Friday, May 6, 2016

HR 5069 Introduced – Cybersecurity Reporting

Last week Rep. McDermott (D,WA) introduced HR 5069, the Cybersecurity Systems and Risks Reporting Act. The bill would modify the Sarbanes-Oxley (SOX) Act of 2002 (15 USC Chapter 98) adding cybersecurity reporting requirements to the financial reporting requirements of that Act.


Section 2 of the bill starts out by modifying some existing definitions in the SOX Act. The definition of audit {15 USC 7201(a)(2)} is modified by adding ‘and information systems’ after the words ‘financial statements’. In the term ‘audit committee’ {§7201(a)(3)} the bill would replace ‘financial reporting processes’ with ‘financial, and cybersecurity systems reporting processes’. Finally, in §7201(a)(3), the definition of ‘professional standards’ would be modified by adding ‘cybersecurity systems standards and practices,’ after the ‘quality control policies and procedures,’.

Three new definitions would then be added to the SOX Act list of definitions. The new terms would be:

• Information System;
• Cybersecurity System; and
• Cybersecurity Risk

The key definition here is ‘information system’. It is defined this way {new §7201(a)(18)}:

“The term ‘information system’ means a set of activities, involving people, processes, data, or technology, which enable the issuer to obtain, generate, use, and communicate transactions and information to maintain accountability and measure and review the issuer’s performance or progress towards achievement of objectives.”

Cybersecurity Requirements

The bill goes on to modify three additional sections of the SOX Act where it conflates cybersecurity with financial systems. For example, it changes the title of §7241 to “Corporate responsibility for financial reports and information systems” [added verbiage] and makes internal changes adding requirements for the newly listed ‘principal cybersecurity systems officer’.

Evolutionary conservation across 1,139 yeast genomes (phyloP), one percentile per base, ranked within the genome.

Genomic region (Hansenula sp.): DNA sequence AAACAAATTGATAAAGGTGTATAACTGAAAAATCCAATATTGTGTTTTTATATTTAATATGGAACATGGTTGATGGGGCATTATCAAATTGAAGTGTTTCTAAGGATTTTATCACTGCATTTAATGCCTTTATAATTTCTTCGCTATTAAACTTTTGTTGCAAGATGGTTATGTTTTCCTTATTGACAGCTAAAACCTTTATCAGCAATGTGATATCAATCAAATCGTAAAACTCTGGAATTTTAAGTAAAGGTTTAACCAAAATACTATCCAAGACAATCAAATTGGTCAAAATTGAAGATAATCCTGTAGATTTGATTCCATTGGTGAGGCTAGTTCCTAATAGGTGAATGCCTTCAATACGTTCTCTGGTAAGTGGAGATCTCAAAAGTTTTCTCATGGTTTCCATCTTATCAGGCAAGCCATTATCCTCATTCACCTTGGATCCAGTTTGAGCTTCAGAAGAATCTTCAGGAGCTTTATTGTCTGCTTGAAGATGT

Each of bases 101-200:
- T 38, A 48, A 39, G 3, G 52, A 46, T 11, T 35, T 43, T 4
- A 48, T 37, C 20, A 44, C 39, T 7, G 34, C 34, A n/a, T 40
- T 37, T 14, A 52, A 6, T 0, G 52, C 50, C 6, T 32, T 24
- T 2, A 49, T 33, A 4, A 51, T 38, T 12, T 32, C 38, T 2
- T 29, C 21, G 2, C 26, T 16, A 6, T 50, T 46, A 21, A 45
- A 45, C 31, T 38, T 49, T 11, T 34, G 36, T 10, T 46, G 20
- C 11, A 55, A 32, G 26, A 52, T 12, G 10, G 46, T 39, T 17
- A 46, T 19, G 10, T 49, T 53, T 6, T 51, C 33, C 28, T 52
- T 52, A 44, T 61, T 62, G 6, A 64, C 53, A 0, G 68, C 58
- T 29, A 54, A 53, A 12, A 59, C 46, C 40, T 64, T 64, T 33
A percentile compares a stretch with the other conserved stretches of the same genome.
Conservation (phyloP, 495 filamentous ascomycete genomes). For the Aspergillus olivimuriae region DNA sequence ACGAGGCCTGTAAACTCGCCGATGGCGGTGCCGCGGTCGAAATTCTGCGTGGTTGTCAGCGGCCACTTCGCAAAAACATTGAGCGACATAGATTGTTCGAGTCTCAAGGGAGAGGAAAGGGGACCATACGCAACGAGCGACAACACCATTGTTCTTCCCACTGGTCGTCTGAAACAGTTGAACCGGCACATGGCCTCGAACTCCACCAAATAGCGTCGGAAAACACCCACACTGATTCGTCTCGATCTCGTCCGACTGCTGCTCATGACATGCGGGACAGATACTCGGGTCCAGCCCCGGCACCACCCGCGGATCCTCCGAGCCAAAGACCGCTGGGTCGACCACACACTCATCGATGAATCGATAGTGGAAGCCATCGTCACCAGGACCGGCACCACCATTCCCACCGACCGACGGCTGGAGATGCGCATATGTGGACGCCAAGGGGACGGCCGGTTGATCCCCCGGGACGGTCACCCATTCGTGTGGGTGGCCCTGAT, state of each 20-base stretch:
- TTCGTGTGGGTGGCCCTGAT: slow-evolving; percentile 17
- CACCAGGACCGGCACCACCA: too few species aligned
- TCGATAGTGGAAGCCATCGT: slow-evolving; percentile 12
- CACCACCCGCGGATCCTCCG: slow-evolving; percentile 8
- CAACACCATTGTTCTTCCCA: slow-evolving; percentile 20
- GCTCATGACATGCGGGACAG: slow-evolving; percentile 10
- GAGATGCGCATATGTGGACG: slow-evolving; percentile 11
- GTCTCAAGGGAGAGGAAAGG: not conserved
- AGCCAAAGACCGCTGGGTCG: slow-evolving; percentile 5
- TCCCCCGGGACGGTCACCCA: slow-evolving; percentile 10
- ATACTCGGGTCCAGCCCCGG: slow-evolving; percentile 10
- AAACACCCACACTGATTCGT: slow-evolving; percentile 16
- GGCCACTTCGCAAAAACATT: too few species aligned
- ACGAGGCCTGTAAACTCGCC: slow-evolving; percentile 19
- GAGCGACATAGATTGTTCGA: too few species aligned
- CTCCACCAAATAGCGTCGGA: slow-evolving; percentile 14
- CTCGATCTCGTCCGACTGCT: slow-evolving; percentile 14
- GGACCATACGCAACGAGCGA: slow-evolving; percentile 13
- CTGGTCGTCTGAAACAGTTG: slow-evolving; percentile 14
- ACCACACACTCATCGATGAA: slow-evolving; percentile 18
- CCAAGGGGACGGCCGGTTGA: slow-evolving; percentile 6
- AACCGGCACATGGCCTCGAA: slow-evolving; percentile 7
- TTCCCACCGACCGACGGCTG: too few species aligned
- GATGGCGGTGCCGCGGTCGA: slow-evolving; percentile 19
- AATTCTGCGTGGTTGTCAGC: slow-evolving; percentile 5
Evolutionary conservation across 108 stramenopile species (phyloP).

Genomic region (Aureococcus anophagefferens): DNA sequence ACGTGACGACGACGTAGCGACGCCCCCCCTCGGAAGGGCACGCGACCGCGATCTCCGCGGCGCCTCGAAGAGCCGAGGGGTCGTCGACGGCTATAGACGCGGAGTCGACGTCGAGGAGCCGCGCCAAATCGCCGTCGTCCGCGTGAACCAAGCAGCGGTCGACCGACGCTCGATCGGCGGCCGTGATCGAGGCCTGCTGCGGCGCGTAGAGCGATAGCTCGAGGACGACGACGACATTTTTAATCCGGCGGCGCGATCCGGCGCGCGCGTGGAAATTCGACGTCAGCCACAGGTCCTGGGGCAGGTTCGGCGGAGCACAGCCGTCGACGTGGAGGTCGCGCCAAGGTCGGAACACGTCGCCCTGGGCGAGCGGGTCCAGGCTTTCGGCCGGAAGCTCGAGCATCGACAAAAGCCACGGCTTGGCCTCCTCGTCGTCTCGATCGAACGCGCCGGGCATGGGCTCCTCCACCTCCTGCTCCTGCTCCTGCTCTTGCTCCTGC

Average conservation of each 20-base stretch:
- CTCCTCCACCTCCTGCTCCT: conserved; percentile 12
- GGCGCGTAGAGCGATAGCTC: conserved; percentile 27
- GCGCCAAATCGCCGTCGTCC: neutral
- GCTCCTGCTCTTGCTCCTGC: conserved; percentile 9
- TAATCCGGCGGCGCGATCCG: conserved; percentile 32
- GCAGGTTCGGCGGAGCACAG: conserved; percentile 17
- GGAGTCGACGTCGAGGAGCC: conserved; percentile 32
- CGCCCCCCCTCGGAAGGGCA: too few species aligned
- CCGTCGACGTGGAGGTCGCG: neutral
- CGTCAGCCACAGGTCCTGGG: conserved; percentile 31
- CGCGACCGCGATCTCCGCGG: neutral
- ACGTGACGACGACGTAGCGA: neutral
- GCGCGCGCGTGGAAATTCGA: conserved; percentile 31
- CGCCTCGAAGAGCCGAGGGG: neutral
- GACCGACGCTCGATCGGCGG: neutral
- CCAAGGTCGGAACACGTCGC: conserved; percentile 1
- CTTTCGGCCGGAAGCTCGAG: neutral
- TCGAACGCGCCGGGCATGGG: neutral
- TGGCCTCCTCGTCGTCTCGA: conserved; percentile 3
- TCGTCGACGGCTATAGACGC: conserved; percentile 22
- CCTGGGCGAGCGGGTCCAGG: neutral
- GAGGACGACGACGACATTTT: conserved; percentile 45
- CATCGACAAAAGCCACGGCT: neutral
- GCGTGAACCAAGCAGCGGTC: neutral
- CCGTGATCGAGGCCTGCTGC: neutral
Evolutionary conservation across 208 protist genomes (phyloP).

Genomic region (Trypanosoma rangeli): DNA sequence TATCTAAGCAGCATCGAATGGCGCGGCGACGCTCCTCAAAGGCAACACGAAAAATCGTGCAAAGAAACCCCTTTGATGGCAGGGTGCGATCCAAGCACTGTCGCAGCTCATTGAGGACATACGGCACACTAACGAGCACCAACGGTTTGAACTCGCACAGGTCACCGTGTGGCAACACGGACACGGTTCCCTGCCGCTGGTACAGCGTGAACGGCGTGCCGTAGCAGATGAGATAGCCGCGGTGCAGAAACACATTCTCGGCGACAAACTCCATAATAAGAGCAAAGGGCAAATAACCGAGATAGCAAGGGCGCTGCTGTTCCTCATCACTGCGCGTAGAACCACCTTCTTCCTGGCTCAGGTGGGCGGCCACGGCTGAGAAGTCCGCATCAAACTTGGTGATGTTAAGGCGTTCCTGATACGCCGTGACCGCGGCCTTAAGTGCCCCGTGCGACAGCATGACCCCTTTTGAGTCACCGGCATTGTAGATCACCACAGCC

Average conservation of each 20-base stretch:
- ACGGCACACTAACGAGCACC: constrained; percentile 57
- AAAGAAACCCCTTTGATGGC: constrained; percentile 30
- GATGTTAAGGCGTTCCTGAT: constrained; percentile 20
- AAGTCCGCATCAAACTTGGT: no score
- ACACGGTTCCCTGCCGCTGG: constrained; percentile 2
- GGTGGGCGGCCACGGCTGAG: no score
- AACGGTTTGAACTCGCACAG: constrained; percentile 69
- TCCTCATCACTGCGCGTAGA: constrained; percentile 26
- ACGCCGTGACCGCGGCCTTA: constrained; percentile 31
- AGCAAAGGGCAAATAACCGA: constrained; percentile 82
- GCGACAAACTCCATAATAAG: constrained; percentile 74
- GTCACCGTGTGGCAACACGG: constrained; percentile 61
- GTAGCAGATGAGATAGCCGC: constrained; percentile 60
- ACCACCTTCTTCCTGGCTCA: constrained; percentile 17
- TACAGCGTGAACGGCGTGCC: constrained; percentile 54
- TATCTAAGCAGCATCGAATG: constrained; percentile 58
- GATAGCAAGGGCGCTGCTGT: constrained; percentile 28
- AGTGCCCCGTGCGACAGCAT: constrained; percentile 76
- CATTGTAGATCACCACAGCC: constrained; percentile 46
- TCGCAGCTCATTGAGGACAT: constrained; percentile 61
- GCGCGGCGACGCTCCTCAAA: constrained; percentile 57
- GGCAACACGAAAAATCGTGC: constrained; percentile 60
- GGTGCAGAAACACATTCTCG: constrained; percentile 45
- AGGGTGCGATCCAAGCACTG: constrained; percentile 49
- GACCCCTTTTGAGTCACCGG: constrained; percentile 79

Again in §7262, the new title is “Management assessment of internal controls and information systems” [added verbiage] with added instructions for “adequate internal control and cybersecurity systems structures and procedures for financial and information systems reporting”. The bill would essentially duplicate current financial reporting requirements for information systems.

Finally, in §7265, the new title is “Disclosure of audit committee financial and cybersecurity systems experts” [added verbiage]. The new language would require the Securities and Exchange Commission (SEC) to consult with the Secretaries of Homeland Security and Commerce to come up with an appropriate definition of ‘cybersecurity systems expert’.

Moving Forward

McDermott is not a member of the House Financial Services Committee; the committee to which this bill was assigned for consideration. This makes it unlikely that this bill will receive consideration in that Committee. There is an outside chance that this bill could be offered as a floor amendment to the Financial Services spending bill, but it is unlikely that it would survive a vote on the floor. Corporate opposition to the huge expansion of the SOX Act requirements proposed in this bill would be fierce.


Ignoring for the moment the question of just how effective the SOX Act has been in preventing financial irregularities in corporate finances, conflating cybersecurity issues with financial governance seems to be counter-productive. Adding corporate cybersecurity governance requirements to the SOX Act makes a certain amount of sense, but they would probably have been more effective if they had been added as a new and separate section of the Act.

Of course, the bigger issue here (as elsewhere in cybersecurity regulation) is where would the SEC come up with the trained personnel to properly evaluate (and ultimately investigate) cybersecurity governance. Not only would these people need a background in cybersecurity (of which there is already an ever-growing mismatch between positions and trained personnel), but they would also have to have a background (or training) in managing corporate cybersecurity programs. It will be a long time coming for there to be many folks with that background available for government service.

Finally, it absolutely astounds me that this bill would so specifically restrict cybersecurity governance to IT and financial systems. While there are certainly more companies that are at risk for financial harm to attacks on these systems, there are still a very large number of companies (and that includes some very large companies) whose financial stability relies on the consistent operation of their industrial control systems. Ignoring that set of cybersecurity risks in a cybersecurity governance regulation system just makes no sense.

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